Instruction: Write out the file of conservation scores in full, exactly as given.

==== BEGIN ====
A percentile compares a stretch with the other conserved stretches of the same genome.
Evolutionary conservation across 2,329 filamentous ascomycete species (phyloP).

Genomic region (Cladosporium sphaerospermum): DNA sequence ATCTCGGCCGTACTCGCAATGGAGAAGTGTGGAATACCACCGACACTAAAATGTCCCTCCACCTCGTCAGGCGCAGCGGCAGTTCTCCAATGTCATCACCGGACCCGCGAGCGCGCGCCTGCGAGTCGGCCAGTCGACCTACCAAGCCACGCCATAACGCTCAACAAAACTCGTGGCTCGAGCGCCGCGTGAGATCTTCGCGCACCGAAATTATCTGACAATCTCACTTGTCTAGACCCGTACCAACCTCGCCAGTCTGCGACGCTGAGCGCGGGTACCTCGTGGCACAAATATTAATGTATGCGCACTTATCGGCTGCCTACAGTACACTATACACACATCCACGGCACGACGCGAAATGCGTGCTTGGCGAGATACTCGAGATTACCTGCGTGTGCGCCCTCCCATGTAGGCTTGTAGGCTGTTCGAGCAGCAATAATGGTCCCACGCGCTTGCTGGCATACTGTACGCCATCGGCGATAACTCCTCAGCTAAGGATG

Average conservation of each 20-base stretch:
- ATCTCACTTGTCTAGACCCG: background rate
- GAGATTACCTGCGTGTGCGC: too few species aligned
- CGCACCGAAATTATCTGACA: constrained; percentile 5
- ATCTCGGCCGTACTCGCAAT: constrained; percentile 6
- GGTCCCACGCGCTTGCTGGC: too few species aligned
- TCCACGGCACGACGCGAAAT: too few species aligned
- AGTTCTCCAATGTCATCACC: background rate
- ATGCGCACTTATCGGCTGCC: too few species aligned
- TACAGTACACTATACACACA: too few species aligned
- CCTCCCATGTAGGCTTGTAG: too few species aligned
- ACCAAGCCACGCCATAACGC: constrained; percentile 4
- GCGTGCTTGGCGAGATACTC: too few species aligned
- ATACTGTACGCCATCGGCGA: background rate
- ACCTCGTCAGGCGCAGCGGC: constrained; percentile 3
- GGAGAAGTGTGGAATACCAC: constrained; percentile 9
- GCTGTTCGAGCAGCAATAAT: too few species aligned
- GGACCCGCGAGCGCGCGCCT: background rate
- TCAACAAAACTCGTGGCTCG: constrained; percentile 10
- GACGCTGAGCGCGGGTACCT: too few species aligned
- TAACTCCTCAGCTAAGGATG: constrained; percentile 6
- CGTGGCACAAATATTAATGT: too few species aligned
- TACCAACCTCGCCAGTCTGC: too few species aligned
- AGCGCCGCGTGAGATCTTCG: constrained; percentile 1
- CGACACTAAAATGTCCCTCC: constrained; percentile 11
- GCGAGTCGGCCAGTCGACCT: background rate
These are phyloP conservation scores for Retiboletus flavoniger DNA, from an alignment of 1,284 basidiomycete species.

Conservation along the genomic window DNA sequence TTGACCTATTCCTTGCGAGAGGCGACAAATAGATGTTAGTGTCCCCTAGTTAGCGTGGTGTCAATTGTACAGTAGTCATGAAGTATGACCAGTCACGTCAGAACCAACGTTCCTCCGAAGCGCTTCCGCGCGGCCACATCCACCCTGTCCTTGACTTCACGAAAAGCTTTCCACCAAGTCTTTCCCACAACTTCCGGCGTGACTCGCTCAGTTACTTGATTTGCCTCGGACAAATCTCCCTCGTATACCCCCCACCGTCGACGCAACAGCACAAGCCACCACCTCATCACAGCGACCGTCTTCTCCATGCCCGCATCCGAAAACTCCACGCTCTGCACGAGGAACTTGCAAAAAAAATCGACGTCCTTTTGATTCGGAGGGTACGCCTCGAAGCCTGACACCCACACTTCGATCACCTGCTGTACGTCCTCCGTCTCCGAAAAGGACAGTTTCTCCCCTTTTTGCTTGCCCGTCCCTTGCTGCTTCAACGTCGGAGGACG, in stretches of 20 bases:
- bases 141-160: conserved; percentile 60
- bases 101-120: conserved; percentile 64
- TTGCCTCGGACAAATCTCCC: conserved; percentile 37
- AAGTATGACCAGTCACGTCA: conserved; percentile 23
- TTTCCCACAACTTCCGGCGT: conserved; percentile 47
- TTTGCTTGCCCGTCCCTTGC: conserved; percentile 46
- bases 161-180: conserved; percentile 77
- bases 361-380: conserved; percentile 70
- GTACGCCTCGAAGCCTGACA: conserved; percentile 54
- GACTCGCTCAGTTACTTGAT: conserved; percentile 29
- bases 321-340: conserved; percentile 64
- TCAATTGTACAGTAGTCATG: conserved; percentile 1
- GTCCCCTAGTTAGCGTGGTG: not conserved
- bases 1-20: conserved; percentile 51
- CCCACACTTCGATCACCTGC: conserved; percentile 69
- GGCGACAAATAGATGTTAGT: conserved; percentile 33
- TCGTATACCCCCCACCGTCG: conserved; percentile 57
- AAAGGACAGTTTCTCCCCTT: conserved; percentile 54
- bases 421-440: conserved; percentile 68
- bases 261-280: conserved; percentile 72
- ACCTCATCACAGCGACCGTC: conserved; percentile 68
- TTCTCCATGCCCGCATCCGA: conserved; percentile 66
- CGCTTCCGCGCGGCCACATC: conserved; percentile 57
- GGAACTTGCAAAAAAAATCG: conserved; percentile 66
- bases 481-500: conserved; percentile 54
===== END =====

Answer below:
A percentile compares a stretch with the other conserved stretches of the same genome.
Evolutionary conservation across 2,329 filamentous ascomycete species (phyloP).

Genomic region (Cladosporium sphaerospermum): DNA sequence ATCTCGGCCGTACTCGCAATGGAGAAGTGTGGAATACCACCGACACTAAAATGTCCCTCCACCTCGTCAGGCGCAGCGGCAGTTCTCCAATGTCATCACCGGACCCGCGAGCGCGCGCCTGCGAGTCGGCCAGTCGACCTACCAAGCCACGCCATAACGCTCAACAAAACTCGTGGCTCGAGCGCCGCGTGAGATCTTCGCGCACCGAAATTATCTGACAATCTCACTTGTCTAGACCCGTACCAACCTCGCCAGTCTGCGACGCTGAGCGCGGGTACCTCGTGGCACAAATATTAATGTATGCGCACTTATCGGCTGCCTACAGTACACTATACACACATCCACGGCACGACGCGAAATGCGTGCTTGGCGAGATACTCGAGATTACCTGCGTGTGCGCCCTCCCATGTAGGCTTGTAGGCTGTTCGAGCAGCAATAATGGTCCCACGCGCTTGCTGGCATACTGTACGCCATCGGCGATAACTCCTCAGCTAAGGATG

Average conservation of each 20-base stretch:
- ATCTCACTTGTCTAGACCCG: background rate
- GAGATTACCTGCGTGTGCGC: too few species aligned
- CGCACCGAAATTATCTGACA: constrained; percentile 5
- ATCTCGGCCGTACTCGCAAT: constrained; percentile 6
- GGTCCCACGCGCTTGCTGGC: too few species aligned
- TCCACGGCACGACGCGAAAT: too few species aligned
- AGTTCTCCAATGTCATCACC: background rate
- ATGCGCACTTATCGGCTGCC: too few species aligned
- TACAGTACACTATACACACA: too few species aligned
- CCTCCCATGTAGGCTTGTAG: too few species aligned
- ACCAAGCCACGCCATAACGC: constrained; percentile 4
- GCGTGCTTGGCGAGATACTC: too few species aligned
- ATACTGTACGCCATCGGCGA: background rate
- ACCTCGTCAGGCGCAGCGGC: constrained; percentile 3
- GGAGAAGTGTGGAATACCAC: constrained; percentile 9
- GCTGTTCGAGCAGCAATAAT: too few species aligned
- GGACCCGCGAGCGCGCGCCT: background rate
- TCAACAAAACTCGTGGCTCG: constrained; percentile 10
- GACGCTGAGCGCGGGTACCT: too few species aligned
- TAACTCCTCAGCTAAGGATG: constrained; percentile 6
- CGTGGCACAAATATTAATGT: too few species aligned
- TACCAACCTCGCCAGTCTGC: too few species aligned
- AGCGCCGCGTGAGATCTTCG: constrained; percentile 1
- CGACACTAAAATGTCCCTCC: constrained; percentile 11
- GCGAGTCGGCCAGTCGACCT: background rate
These are phyloP conservation scores for Retiboletus flavoniger DNA, from an alignment of 1,284 basidiomycete species.

Conservation along the genomic window DNA sequence TTGACCTATTCCTTGCGAGAGGCGACAAATAGATGTTAGTGTCCCCTAGTTAGCGTGGTGTCAATTGTACAGTAGTCATGAAGTATGACCAGTCACGTCAGAACCAACGTTCCTCCGAAGCGCTTCCGCGCGGCCACATCCACCCTGTCCTTGACTTCACGAAAAGCTTTCCACCAAGTCTTTCCCACAACTTCCGGCGTGACTCGCTCAGTTACTTGATTTGCCTCGGACAAATCTCCCTCGTATACCCCCCACCGTCGACGCAACAGCACAAGCCACCACCTCATCACAGCGACCGTCTTCTCCATGCCCGCATCCGAAAACTCCACGCTCTGCACGAGGAACTTGCAAAAAAAATCGACGTCCTTTTGATTCGGAGGGTACGCCTCGAAGCCTGACACCCACACTTCGATCACCTGCTGTACGTCCTCCGTCTCCGAAAAGGACAGTTTCTCCCCTTTTTGCTTGCCCGTCCCTTGCTGCTTCAACGTCGGAGGACG, in stretches of 20 bases:
- bases 141-160: conserved; percentile 60
- bases 101-120: conserved; percentile 64
- TTGCCTCGGACAAATCTCCC: conserved; percentile 37
- AAGTATGACCAGTCACGTCA: conserved; percentile 23
- TTTCCCACAACTTCCGGCGT: conserved; percentile 47
- TTTGCTTGCCCGTCCCTTGC: conserved; percentile 46
- bases 161-180: conserved; percentile 77
- bases 361-380: conserved; percentile 70
- GTACGCCTCGAAGCCTGACA: conserved; percentile 54
- GACTCGCTCAGTTACTTGAT: conserved; percentile 29
- bases 321-340: conserved; percentile 64
- TCAATTGTACAGTAGTCATG: conserved; percentile 1
- GTCCCCTAGTTAGCGTGGTG: not conserved
- bases 1-20: conserved; percentile 51
- CCCACACTTCGATCACCTGC: conserved; percentile 69
- GGCGACAAATAGATGTTAGT: conserved; percentile 33
- TCGTATACCCCCCACCGTCG: conserved; percentile 57
- AAAGGACAGTTTCTCCCCTT: conserved; percentile 54
- bases 421-440: conserved; percentile 68
- bases 261-280: conserved; percentile 72
- ACCTCATCACAGCGACCGTC: conserved; percentile 68
- TTCTCCATGCCCGCATCCGA: conserved; percentile 66
- CGCTTCCGCGCGGCCACATC: conserved; percentile 57
- GGAACTTGCAAAAAAAATCG: conserved; percentile 66
- bases 481-500: conserved; percentile 54